Sunday, December 2, 2012

The Cox Place

           Not very far from where I live, there's a ranch tucked under the shoulder of a great mountain.  They call it the Cox Place.  It’s out of the way:  across the valley, down a long dirt road, past some hot springs.  The house gazes out over hay meadows.  It’s a two-story building with a slanting roof that sprouts a squat red chimney.  Just beyond the kitchen window, a windmill straddles a well.  All around the house grow well-established trees; one of them, a Bartlett pear, is loaded with fruit in late summer.  The construction on the Cox Place is a bit old school, but enduring.  No Powder River panels here.  Lodge poll gates hang on stout juniper logs, which form the uprights in the corrals and shop.  In all, this is a modest place, big enough to run maybe two hundred cows.  It’s what you’d call a small family ranch:  a place where you could raise your kids close to animals and land. A place to live quietly. 
But no one lives here any more.
The Cox Place is an empty gutted bone yard.  Abandoned for over twenty years, the house is home to nothing but packrats and empty beer bottles that roll and clink against each other when the wind moans through the shattered windows.  The fences are down, and the yard strewn with buckets, burn barrels, beer cans, shotgun shells, corrugated metal scraps, expired farm equipment, coffee cans, nails, ancient hoses, and barbed wire.  The pears fall and rot, or are carried off by birds.  The hay meadows, once green and fertile, are choked with greasewood and rabbit brush.
What happened here?  Good intentions gone astray, possibly.  An environmental organization bought the Cox Place some two decades ago, and since then it has been gradually sinking into ruin.  I have no doubt that the leaders of this group intended to do something good for the land:  to “return it to nature,” perhaps.  But is this really a return to nature?  And by letting this ranch die, what has been lost?  Good people who take care of the land because they depend on it and live off of it.  Irrigated meadows that attract passing migratory birds.  Children who grow up with daily chores and animals depending on their care.  A lighted window in the dark when a traveler is lost or broke down.
But not at the Cox Place.  The windows are dark, the fire’s gone out, and no one lives here any more.

Sunday, November 18, 2012

Fall Works

If you’re lucky enough to have a job these days, you probably get paid every two weeks, or maybe once a month.  A rancher gets paid once a year, at the conclusion of fall works.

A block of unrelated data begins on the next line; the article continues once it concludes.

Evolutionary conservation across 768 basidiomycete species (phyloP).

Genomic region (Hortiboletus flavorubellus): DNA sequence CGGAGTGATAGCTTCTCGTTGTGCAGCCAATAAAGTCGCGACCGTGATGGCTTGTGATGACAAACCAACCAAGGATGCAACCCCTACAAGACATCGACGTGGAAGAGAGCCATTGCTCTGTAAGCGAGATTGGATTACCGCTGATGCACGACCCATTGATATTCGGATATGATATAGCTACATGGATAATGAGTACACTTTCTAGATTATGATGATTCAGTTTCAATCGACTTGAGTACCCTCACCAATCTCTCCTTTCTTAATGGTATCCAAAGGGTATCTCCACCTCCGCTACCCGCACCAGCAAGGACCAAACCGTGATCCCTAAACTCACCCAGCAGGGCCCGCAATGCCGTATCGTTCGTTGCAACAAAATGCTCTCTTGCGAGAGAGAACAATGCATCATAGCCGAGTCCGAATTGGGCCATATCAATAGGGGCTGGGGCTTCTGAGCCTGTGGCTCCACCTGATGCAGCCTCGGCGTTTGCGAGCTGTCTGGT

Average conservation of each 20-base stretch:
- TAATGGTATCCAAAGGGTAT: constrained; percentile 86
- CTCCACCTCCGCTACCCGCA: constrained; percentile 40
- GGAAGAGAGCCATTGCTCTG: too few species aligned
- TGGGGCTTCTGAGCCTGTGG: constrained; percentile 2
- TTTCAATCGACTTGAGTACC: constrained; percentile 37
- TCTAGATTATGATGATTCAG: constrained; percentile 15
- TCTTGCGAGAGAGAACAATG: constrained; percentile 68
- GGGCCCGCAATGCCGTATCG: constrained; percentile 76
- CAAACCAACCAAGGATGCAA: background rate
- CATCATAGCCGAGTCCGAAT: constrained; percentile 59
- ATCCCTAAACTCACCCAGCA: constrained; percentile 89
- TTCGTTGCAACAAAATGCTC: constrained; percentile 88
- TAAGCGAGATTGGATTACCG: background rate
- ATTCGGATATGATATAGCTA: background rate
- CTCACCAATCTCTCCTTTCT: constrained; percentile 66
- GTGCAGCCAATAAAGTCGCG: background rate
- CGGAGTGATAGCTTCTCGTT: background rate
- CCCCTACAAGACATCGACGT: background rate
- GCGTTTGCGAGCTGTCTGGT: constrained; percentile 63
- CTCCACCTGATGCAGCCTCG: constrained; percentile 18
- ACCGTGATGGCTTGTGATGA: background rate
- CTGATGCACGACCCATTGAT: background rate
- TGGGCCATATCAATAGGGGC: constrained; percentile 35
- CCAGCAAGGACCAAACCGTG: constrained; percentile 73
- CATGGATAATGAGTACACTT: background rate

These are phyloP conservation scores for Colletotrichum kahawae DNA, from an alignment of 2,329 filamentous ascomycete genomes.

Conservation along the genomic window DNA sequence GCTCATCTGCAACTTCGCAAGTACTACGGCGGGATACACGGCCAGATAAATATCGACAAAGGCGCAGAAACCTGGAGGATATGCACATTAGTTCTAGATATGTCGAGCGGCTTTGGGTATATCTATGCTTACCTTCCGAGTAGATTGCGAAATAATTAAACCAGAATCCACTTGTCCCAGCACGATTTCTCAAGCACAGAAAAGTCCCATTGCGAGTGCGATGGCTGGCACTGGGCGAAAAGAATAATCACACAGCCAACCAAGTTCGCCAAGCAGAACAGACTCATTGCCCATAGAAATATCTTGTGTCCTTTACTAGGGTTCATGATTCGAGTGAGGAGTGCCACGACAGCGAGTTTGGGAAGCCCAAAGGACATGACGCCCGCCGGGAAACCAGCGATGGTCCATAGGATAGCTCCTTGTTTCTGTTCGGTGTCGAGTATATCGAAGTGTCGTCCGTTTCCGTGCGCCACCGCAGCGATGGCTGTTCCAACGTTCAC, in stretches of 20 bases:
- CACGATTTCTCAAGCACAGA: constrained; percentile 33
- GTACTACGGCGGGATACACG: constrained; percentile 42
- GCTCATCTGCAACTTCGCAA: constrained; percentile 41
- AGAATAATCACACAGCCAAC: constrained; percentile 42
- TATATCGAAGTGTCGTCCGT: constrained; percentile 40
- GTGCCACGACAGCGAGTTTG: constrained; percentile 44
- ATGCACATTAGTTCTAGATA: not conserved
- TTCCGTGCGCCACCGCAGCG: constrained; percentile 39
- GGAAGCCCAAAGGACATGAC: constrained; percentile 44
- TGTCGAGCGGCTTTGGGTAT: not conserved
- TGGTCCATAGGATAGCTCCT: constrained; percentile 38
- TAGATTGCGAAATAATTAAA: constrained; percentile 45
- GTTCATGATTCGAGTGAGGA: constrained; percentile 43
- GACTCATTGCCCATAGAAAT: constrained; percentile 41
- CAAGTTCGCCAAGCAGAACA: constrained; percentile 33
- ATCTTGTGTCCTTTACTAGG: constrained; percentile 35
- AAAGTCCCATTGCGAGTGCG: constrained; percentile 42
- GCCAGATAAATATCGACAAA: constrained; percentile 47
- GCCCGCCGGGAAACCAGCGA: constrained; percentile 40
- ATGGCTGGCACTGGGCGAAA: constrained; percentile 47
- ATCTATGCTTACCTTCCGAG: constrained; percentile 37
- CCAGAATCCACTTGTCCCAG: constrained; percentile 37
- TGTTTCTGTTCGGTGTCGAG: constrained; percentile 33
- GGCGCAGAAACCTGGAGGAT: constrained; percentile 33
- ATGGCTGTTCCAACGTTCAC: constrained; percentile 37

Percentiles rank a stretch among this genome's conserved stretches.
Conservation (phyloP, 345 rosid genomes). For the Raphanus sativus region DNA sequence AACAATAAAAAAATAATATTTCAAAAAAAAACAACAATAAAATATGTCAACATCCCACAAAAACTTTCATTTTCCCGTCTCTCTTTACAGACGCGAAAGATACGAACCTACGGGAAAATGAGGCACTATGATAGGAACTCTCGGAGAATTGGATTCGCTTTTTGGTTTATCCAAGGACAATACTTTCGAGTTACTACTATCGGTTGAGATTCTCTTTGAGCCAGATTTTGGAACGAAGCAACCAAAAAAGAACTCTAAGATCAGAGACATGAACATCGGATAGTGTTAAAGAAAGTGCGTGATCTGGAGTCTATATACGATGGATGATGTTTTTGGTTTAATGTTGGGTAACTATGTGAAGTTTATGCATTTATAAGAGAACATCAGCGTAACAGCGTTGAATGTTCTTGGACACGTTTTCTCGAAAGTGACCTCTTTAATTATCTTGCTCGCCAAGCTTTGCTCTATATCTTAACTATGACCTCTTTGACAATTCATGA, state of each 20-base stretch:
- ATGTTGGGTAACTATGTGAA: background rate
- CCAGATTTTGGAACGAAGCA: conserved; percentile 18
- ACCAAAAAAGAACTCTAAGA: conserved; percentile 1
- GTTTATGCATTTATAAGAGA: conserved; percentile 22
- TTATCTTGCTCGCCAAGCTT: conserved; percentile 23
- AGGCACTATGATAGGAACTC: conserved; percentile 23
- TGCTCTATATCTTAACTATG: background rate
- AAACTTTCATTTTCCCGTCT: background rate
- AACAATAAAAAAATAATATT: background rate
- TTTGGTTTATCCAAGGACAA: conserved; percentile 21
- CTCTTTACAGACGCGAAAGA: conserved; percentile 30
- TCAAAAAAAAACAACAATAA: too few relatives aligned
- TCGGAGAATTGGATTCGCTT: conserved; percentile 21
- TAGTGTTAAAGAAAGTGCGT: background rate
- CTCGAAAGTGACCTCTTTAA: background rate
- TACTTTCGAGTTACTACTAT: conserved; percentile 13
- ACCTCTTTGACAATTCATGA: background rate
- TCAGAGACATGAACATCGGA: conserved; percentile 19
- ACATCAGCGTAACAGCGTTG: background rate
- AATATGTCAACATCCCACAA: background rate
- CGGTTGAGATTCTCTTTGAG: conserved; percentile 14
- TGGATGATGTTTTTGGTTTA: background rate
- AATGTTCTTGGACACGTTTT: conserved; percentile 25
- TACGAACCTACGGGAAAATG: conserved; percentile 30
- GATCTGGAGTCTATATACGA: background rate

Fall works are to a rancher what harvest time is to a farmer.   In the fall, the pairs of mother cows and calves are gathered in from the far-flung ranges where they have grazed away the summer.  The calves are stripped off the cows, weaned, and sold.  Then the rancher gets her yearly paycheck.  After paying off whatever loans and bills she’s accumulated over the past year, she gets to find out what her job pays. 
            Fall works is not just when the rancher’s crop is gathered and sold.  It’s also when she makes sure the seeds for next-years crop are sewn.  Cows are “preg checked” to ensure they got bred on the range, and will be calving in the spring.   Cows that are not pregnant, or “open,” are almost always sold as slaughter cows.  A cow costs money to feed through the winter, and raising a calf is the way she earns her living.  An open cow is a free rider, like an office worker that gets paid but hangs out at the water cooler all day.  In the cattle business, an employee like that gets culled from the herd and is sent “down the road.”
            Conclusion of fall works signals a full revolution of the great wheel that marks agricultural time.  Winter is for feeding cows and catching-up with lingering projects.  This is kitchen table time—time to plan for the coming year, time to spend with family, time to reflect.  Through the short, dark days of winter, feeding her cows is a rancher’s prime concern, until the new calves start hitting the ground in February.
            After fall works, cowboys of the wandering variety may “roll their beds” and leave to spend Christmas at home, or head for warmer country where they might be able to find some work.  Or, as the old cowboy song tells it, they may never make it back to where they came from…

Charlie was buried at sunrise. No tombstone at his head
Nothing but a thin board, and this is what it said
"Poor Charlie died at daybreak. He died from a fall.
He'll not see his Mother when the work's all done this fall.”